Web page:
US Treasury admits sanctions threaten dollar hegemony

Lazy eyes listen


Treasury Secretary Janet Yellen stated during her annual hearing before the House Financial Services Committee on Tuesday that US sanctions are forcing several countries to explore alternatives to the dollar for settlements.

When asked about the risk of de-dollarization, Yellen admitted that the dollar’s use in the global economy is declining.

“It’s not surprising that countries concerned about the impact of our sanctions are looking for alternatives to the dollar.” “It’s something we just have to expect,” she said.

When asked by Congressman Vicente Gonzalez whether the US should use fewer sanctions in foreign policy given that even traditionally allied countries, such as France, have been conducting non-dollar transactions, Yellen stated that she sees “no meaningful workaround” to using the dollar for most countries. She admitted that global reserve assets are increasingly diversifying away from the dollar, but she believes the dollar will continue to be the dominating currency.

“We can expect a gradually rising share of other assets in countries’ reserve holdings over time – a normal desire to diversify… However, the dollar plays the function that it does in the global financial system for very excellent reasons that no other country can mimic… It will be difficult for any country to find a method to avoid the dollar, according to Yellen. Among the dollar’s primary characteristics, according to Yellen, are “deep liquid open financial markets, strong rule of law, and an absence of capital controls,” which “no country is able to replicate.”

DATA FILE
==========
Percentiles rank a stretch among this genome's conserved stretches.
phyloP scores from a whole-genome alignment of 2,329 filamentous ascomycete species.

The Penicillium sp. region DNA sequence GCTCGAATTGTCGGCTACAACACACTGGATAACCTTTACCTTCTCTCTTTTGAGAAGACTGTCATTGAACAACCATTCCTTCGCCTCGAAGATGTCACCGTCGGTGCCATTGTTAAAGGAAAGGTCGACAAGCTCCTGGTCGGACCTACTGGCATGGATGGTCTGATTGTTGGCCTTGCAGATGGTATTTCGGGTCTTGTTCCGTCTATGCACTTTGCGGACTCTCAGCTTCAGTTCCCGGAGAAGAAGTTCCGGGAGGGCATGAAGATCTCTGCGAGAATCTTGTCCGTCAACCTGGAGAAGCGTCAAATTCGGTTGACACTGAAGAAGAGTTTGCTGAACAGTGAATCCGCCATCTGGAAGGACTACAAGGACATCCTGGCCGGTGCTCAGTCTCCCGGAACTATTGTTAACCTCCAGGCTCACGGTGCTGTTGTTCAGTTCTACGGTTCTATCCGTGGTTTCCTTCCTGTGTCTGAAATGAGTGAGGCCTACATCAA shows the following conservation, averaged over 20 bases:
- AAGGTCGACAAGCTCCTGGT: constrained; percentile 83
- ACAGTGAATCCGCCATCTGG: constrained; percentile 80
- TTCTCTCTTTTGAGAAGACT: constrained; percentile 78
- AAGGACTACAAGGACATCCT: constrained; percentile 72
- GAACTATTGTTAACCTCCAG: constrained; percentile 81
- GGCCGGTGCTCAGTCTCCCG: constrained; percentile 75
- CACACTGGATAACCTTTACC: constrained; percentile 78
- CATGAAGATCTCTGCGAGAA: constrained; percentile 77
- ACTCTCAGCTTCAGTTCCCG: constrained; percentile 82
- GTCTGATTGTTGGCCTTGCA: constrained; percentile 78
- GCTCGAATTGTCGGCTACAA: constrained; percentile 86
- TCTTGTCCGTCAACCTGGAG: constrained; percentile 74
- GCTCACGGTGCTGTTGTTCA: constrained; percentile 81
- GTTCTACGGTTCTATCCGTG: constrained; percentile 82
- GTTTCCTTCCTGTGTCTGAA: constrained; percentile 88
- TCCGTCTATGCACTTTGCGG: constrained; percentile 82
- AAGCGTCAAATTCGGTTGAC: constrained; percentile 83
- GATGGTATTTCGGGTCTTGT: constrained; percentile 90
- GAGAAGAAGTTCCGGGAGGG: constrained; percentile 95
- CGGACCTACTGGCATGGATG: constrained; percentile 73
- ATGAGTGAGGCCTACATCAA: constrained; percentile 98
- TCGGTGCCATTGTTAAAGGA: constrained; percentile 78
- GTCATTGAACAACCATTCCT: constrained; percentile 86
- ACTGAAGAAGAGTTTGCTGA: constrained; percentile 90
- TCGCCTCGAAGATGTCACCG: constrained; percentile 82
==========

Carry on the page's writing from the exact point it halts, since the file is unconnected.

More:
Over the last year, an increasing number of countries have begun to shift away from the greenback in trade settlements due to Washington’s pervasive use of sanctions. For example, Ukraine-related sanctions on Russia, which froze half of its reserves and hindered Russian banks’ capacity to execute transactions via the SWIFT messaging system, compelled Moscow to settle with foreign partners in national currencies.

China, which has been at odds with Washington over export limits, has also increased the yuan’s proportion of trade settlements. Currently, nearly all energy trade between Russia and China is performed in yuan, and China’s national oil giant CNOOC recently concluded its first yuan-settled LNG trade with TotalEnergies of France.